Best of the best is yet to come

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As a devoted fan of rugby league, I'm all in favour of using the World Cup to spread the gospel, but so far there's been too much preaching to the unconverted, which has allowed the game's critics to make snide comments about low crowds.

As a devoted fan of rugby league, I'm all in favour of using the World Cup to spread the gospel, but so far there's been too much preaching to the unconverted, which has allowed the game's critics to make snide comments about low crowds.

This is a shame, because it has taken the shine off some excellent rugby. Some of the countries may have looked to be hastily assembled but they have performed with great passion and pride, and I'm sure that the growth of rugby league around the world will have been helped as a result.

Most of the games have been well worth watching, and matches such as the 22-22 draw between the Cook Islands and Lebanon were fiercely contested affairs that brought credit to both teams. Samoa versus the New Zealand Maori was another I enjoyed, and the standard of the group containing France, Papua New Guinea and Tonga was great. The discipline has also been superb. The tackling has been devastating but the tempers have been well controlled. We've hardly seen a yellow card.

The problem at this level is that some of the lesser teams can't keep up with the pace, especially in defence. That's when the better, more experienced outfits get right on top and some of the games turn out to be one-sided. But you get this in all world tournaments. New Zealand's 147-17 whacking of Japan in the 1995 rugby union World Cup balances any criticism in this department.

This weekend should see the tournament take a better shape. Today's encounters ought to be very interesting. New Zealand, who look to be in great shape, are likely to be too strong even for the improving French team at Castleford.

Less predictable will be the outcome of Wales v Papua New Guinea at Widnes. Wales should be back to near full strength after being weakened by injury, and hope to be reinforced by my former team-mates John Devereux and Paul Moriarty, but Samoa will bring that South Seas power to what is bound to be a stirring battle.

When I hear people moaning about the weakness of emerging countries I think back nine years, to when the Welsh side were resurrected to a chorus of doubts. We managed to prove them wrong by reaching the semi-finals of the 1995 World Cup, but we were fortunate to have much greater strength in depth than the present squad. Several have had little or no Super League experience and, what with injuries, the team have not reached their peak; but with Iestyn Harris and Keiron Cunningham around it would be premature to write them off.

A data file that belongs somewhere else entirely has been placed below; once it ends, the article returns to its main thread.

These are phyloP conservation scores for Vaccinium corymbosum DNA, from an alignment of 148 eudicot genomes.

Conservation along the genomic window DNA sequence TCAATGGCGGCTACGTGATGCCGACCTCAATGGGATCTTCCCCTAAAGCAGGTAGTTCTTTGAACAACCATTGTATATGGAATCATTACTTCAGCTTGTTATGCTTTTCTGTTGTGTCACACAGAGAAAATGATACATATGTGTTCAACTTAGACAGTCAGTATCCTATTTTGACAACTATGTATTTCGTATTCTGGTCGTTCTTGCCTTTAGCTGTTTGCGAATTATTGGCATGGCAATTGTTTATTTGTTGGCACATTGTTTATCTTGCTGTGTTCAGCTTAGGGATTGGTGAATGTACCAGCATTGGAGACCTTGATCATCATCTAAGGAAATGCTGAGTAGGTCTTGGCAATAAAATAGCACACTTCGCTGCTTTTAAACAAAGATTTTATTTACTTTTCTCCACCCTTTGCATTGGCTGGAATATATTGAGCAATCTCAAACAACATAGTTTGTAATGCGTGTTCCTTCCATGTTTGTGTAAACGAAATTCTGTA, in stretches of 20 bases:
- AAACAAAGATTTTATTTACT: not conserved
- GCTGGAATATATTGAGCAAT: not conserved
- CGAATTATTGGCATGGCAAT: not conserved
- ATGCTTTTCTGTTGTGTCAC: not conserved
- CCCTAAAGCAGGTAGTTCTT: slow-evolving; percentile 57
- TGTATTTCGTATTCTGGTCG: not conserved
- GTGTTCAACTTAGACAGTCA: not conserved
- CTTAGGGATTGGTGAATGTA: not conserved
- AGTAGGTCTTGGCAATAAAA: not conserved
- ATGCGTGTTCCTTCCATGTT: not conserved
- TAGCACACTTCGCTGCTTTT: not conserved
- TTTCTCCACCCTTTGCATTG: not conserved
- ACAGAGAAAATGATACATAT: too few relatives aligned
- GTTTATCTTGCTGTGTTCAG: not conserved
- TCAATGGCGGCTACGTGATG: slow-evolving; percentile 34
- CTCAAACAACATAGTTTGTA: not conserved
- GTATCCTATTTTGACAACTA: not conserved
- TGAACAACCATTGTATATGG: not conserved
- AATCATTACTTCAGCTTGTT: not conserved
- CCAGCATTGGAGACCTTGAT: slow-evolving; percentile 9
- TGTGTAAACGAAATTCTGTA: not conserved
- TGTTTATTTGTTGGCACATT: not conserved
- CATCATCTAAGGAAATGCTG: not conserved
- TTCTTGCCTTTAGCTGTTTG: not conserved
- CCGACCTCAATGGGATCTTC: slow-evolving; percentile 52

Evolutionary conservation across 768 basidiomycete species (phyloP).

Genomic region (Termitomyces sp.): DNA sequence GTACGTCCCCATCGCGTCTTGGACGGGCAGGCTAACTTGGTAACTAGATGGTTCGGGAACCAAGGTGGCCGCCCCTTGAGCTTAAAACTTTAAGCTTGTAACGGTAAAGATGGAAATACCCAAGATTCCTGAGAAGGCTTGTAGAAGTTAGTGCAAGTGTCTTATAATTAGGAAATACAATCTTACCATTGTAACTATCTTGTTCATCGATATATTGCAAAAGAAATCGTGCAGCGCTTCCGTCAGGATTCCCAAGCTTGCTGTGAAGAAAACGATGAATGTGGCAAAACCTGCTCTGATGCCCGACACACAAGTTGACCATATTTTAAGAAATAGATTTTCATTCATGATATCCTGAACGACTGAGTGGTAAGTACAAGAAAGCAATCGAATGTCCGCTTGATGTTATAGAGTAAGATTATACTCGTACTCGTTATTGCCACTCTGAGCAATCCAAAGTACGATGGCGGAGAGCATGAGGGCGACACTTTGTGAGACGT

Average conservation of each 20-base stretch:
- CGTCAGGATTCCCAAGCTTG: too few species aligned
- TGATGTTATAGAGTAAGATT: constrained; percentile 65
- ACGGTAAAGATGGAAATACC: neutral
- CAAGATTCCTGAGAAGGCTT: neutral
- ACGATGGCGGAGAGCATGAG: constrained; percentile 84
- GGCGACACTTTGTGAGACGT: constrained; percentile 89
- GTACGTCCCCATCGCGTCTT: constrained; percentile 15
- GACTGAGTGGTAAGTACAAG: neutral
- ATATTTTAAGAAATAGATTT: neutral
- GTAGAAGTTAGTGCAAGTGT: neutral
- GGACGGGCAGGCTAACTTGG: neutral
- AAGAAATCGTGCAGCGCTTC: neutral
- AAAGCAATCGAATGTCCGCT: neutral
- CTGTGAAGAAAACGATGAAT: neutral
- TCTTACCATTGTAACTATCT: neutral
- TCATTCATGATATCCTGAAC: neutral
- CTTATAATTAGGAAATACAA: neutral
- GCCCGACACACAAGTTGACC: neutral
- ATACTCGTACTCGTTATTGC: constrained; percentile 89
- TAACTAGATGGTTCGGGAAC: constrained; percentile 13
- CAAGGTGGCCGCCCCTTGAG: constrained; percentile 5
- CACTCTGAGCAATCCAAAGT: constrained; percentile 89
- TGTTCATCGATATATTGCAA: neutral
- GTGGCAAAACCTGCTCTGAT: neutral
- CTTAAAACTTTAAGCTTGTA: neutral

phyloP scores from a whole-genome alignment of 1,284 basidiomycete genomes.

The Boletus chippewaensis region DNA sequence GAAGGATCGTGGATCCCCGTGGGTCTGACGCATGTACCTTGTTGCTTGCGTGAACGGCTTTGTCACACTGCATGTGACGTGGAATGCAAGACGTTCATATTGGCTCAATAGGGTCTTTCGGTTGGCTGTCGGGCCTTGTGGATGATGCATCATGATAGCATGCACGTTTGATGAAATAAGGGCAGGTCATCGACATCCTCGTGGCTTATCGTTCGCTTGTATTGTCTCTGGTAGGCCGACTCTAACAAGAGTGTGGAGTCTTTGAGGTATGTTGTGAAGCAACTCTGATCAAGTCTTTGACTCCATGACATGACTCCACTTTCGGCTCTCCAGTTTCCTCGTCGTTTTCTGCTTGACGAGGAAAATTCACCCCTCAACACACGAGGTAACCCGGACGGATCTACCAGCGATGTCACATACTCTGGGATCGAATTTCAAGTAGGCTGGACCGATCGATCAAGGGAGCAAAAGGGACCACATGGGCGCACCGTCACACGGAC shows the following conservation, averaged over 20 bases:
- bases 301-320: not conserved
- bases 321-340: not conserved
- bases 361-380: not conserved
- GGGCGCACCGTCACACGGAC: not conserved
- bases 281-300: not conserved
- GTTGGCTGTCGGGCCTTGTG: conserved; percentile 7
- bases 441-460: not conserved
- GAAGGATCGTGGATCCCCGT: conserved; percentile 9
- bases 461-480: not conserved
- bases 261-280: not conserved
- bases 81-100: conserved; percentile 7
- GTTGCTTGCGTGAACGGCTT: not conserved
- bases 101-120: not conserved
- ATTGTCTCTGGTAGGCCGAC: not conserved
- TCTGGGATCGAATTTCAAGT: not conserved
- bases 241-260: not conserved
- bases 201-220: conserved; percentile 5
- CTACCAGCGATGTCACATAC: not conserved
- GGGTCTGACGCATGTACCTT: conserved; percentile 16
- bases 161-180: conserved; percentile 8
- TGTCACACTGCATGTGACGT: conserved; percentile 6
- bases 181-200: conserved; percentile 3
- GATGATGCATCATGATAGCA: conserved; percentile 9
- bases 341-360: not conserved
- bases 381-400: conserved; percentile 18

It's also too soon to write off this World Cup. I'm sure that it will continue to be dominated by Australia and New Zealand, but they are capable of showing us some brilliant rugby. What's more, I am delighted that the final stages will be played in rugby league country. The semis are at Bolton and Huddersfield and the final is at Old Trafford. The big mistake has been to include too many grounds where the game has little support. I can understand the thinking behind staging the England-Australia match at Twickenham, but it was a mistake. For various reasons, Twickenham was half-empty, and that didn't create a good impression.

The marketing was just as poor. No cash-back deals, no arrangements with the schools. There was a mess-up with the tickets at Llanelli and 5,000 couldn't get into the Millennium Stadium last Sunday.

I hate to criticise, but as the official Welsh ambassador for the Rugby League World Cup I'm entitled to have a say. It was an honour to receive that title but it didn't allow me to get involved. I would have been delighted to advise them where to stage the games and I'm sure that goes for Phil Clarke, who is England's ambassador.

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